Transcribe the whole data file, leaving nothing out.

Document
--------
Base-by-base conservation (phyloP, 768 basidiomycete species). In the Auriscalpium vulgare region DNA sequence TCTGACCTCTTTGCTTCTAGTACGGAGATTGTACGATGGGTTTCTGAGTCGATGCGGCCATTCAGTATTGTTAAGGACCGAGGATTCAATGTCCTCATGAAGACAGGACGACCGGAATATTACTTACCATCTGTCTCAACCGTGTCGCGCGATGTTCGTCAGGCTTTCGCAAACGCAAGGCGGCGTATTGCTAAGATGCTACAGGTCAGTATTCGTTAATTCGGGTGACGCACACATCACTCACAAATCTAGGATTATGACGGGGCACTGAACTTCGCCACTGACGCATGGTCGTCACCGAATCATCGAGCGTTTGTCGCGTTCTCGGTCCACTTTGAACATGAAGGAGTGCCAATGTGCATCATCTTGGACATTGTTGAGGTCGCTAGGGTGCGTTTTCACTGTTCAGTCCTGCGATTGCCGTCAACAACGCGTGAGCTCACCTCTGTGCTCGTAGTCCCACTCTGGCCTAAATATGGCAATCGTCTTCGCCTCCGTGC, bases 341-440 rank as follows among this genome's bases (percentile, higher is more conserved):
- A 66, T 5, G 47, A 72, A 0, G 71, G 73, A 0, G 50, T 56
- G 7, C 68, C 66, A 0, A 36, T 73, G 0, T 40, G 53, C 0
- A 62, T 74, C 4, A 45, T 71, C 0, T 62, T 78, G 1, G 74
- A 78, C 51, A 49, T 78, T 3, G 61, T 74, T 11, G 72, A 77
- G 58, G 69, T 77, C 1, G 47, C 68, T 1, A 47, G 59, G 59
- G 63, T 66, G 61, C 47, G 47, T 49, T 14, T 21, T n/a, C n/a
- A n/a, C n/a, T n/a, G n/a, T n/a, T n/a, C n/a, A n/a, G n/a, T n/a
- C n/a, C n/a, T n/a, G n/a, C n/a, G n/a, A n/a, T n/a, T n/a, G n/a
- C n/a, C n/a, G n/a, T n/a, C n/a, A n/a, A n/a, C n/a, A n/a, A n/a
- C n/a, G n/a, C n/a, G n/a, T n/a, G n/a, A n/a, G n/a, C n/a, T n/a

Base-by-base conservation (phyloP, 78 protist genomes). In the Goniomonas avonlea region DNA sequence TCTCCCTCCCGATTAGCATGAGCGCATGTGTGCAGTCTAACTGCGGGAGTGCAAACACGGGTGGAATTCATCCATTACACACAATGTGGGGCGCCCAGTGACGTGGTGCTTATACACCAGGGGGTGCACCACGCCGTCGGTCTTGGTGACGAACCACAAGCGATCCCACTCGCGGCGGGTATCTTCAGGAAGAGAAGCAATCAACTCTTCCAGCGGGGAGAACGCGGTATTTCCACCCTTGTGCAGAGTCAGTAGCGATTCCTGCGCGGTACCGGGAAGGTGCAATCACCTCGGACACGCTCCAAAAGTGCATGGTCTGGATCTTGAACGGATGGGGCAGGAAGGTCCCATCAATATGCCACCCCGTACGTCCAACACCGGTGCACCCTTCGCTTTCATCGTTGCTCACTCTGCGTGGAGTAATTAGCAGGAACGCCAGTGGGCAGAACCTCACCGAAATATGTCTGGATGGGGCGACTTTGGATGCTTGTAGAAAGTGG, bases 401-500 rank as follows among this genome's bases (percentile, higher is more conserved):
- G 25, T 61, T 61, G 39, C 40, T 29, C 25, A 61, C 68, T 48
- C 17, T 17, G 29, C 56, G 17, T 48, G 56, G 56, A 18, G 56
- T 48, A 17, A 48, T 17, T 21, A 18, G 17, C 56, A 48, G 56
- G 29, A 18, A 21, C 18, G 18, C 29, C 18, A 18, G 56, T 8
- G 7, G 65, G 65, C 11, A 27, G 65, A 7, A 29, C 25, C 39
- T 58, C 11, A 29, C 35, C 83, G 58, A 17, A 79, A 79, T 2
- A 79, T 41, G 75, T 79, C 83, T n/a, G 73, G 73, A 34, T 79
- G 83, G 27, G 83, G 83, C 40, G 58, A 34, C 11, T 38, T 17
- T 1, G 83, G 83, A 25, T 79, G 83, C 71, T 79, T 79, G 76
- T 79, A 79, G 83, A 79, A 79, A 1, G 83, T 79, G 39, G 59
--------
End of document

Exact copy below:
Base-by-base conservation (phyloP, 768 basidiomycete species). In the Auriscalpium vulgare region DNA sequence TCTGACCTCTTTGCTTCTAGTACGGAGATTGTACGATGGGTTTCTGAGTCGATGCGGCCATTCAGTATTGTTAAGGACCGAGGATTCAATGTCCTCATGAAGACAGGACGACCGGAATATTACTTACCATCTGTCTCAACCGTGTCGCGCGATGTTCGTCAGGCTTTCGCAAACGCAAGGCGGCGTATTGCTAAGATGCTACAGGTCAGTATTCGTTAATTCGGGTGACGCACACATCACTCACAAATCTAGGATTATGACGGGGCACTGAACTTCGCCACTGACGCATGGTCGTCACCGAATCATCGAGCGTTTGTCGCGTTCTCGGTCCACTTTGAACATGAAGGAGTGCCAATGTGCATCATCTTGGACATTGTTGAGGTCGCTAGGGTGCGTTTTCACTGTTCAGTCCTGCGATTGCCGTCAACAACGCGTGAGCTCACCTCTGTGCTCGTAGTCCCACTCTGGCCTAAATATGGCAATCGTCTTCGCCTCCGTGC, bases 341-440 rank as follows among this genome's bases (percentile, higher is more conserved):
- A 66, T 5, G 47, A 72, A 0, G 71, G 73, A 0, G 50, T 56
- G 7, C 68, C 66, A 0, A 36, T 73, G 0, T 40, G 53, C 0
- A 62, T 74, C 4, A 45, T 71, C 0, T 62, T 78, G 1, G 74
- A 78, C 51, A 49, T 78, T 3, G 61, T 74, T 11, G 72, A 77
- G 58, G 69, T 77, C 1, G 47, C 68, T 1, A 47, G 59, G 59
- G 63, T 66, G 61, C 47, G 47, T 49, T 14, T 21, T n/a, C n/a
- A n/a, C n/a, T n/a, G n/a, T n/a, T n/a, C n/a, A n/a, G n/a, T n/a
- C n/a, C n/a, T n/a, G n/a, C n/a, G n/a, A n/a, T n/a, T n/a, G n/a
- C n/a, C n/a, G n/a, T n/a, C n/a, A n/a, A n/a, C n/a, A n/a, A n/a
- C n/a, G n/a, C n/a, G n/a, T n/a, G n/a, A n/a, G n/a, C n/a, T n/a

Base-by-base conservation (phyloP, 78 protist genomes). In the Goniomonas avonlea region DNA sequence TCTCCCTCCCGATTAGCATGAGCGCATGTGTGCAGTCTAACTGCGGGAGTGCAAACACGGGTGGAATTCATCCATTACACACAATGTGGGGCGCCCAGTGACGTGGTGCTTATACACCAGGGGGTGCACCACGCCGTCGGTCTTGGTGACGAACCACAAGCGATCCCACTCGCGGCGGGTATCTTCAGGAAGAGAAGCAATCAACTCTTCCAGCGGGGAGAACGCGGTATTTCCACCCTTGTGCAGAGTCAGTAGCGATTCCTGCGCGGTACCGGGAAGGTGCAATCACCTCGGACACGCTCCAAAAGTGCATGGTCTGGATCTTGAACGGATGGGGCAGGAAGGTCCCATCAATATGCCACCCCGTACGTCCAACACCGGTGCACCCTTCGCTTTCATCGTTGCTCACTCTGCGTGGAGTAATTAGCAGGAACGCCAGTGGGCAGAACCTCACCGAAATATGTCTGGATGGGGCGACTTTGGATGCTTGTAGAAAGTGG, bases 401-500 rank as follows among this genome's bases (percentile, higher is more conserved):
- G 25, T 61, T 61, G 39, C 40, T 29, C 25, A 61, C 68, T 48
- C 17, T 17, G 29, C 56, G 17, T 48, G 56, G 56, A 18, G 56
- T 48, A 17, A 48, T 17, T 21, A 18, G 17, C 56, A 48, G 56
- G 29, A 18, A 21, C 18, G 18, C 29, C 18, A 18, G 56, T 8
- G 7, G 65, G 65, C 11, A 27, G 65, A 7, A 29, C 25, C 39
- T 58, C 11, A 29, C 35, C 83, G 58, A 17, A 79, A 79, T 2
- A 79, T 41, G 75, T 79, C 83, T n/a, G 73, G 73, A 34, T 79
- G 83, G 27, G 83, G 83, C 40, G 58, A 34, C 11, T 38, T 17
- T 1, G 83, G 83, A 25, T 79, G 83, C 71, T 79, T 79, G 76
- T 79, A 79, G 83, A 79, A 79, A 1, G 83, T 79, G 39, G 59